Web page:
Thank you for your comments. It's interesting that both you and Chuck saw the importance of SIAM in relation to managing cloud services. I suspect there is an interesting blog that one of us should write about that.



Hi Stuart,


First off - great post. Whole heartedly agree with what it stands for and what everyone has said about SIAM. 


Most people are yet to understand what a Service Integrator stands for - and organizations think about SIAM being of value only in cloud solutions. I think your statements/blog is also valid for any situation in which a company is receiving IT as a Service, as opposed to managing it's components - be in outsourced to a service provider, or recieving everything through a portfolio of cloud based services. 


The SI (operating) model becomes a good target when you think about any situation in which you (as the IT for the business - yes I said 'for') - become the one who now has to provide value by leveraging those services. 


The one additional thought that comes to mind is that the ownership of Services - even though received from outside - becomes a critical aspect of the SIAM principles - and service ownership is embedded in core of ITSM. Also, the concept of an ISG (Sterring Group) as mentioned in Service Strategy becomes the source of all decision making.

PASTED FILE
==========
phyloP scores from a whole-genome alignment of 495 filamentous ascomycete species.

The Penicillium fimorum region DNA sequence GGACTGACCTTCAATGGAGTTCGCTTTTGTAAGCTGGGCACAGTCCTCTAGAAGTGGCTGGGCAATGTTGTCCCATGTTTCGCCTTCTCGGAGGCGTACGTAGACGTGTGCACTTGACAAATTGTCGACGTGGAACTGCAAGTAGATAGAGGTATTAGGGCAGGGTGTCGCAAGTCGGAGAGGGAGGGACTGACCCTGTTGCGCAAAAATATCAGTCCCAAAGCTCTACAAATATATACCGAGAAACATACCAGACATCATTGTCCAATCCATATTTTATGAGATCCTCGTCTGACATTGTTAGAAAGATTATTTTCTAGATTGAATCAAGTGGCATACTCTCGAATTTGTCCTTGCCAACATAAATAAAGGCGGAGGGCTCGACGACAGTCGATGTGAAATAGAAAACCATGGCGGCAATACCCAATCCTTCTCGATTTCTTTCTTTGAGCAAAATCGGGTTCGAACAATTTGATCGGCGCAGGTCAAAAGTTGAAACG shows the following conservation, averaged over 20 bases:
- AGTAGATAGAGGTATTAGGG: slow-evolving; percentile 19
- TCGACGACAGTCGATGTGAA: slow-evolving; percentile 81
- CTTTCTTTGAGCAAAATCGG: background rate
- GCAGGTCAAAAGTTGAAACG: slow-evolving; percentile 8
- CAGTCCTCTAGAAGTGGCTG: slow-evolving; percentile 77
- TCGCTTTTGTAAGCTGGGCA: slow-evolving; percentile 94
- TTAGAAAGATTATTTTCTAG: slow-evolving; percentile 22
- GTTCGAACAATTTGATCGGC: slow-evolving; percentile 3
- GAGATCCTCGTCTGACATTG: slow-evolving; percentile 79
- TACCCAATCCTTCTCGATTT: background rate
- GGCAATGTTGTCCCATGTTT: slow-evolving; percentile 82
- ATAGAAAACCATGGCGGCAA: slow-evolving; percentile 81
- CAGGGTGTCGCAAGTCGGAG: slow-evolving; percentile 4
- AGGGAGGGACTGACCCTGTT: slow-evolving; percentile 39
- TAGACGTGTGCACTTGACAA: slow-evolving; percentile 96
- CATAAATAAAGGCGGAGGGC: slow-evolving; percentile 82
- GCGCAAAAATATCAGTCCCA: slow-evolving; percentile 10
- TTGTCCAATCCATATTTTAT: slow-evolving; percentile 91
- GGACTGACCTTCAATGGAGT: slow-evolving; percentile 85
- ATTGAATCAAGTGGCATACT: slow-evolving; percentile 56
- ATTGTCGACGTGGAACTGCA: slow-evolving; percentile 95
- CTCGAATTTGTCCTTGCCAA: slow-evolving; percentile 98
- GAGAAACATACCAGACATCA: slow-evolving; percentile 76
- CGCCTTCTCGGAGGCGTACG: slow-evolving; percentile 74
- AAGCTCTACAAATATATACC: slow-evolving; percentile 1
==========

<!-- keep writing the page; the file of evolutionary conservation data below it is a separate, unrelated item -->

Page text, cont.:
Once again, great post.







Thank you for the comment. I do agree that exactly the same argument holds for outsourcing as for cloud, or any other situation where there are external organizations providing IT services.


An interesting, very inside-out, viewpoint.


I don't see at this time that our "IT's) customers, the rest of the business, much care about ITIL or the "processes" of ITIL.


It seems to me that they "buy" services.  Whether from internal IT, or from outsourcers, or the "cloud."


Organizing IT around services, almost as if IT is a real estate developer, seems to be more to the point.

The RE developer develops products (services) and subcontracts out all the "supporting" services. 

Pretty much how manufacturer product managers do.  Stan Shih Curve, etc.


When we reorganize our thinking to an outside-in, service provision view,  and consider a "federal" organization, keeping those things that need to be central, central, and those things that can be distributed, distributed - we'll reach a better alignment with our customers.


Maybe even regularly demonstrate Value for Money for each service every month. 


Thank you CaryKing for this comment. You are of course correct that this is a very inside-out description of why IT organizations need IT service management.


In many contexts I am a passionate proponent of an outside-in approach to how IT organizations should think about that they do, but I don't think this should be instead of the inside-out view, but as well. I think of these two views as being like two aspects of a balanced scorecard, which considers 4 things:

  • Customer
  • Internal Business Processes
  • Financial
  • Learning and Growth

The outside-in view supports the customer goals, inside-out tends to focus on the internal business processes. We need to get both of these right, as well as the financial and learning and growth areas.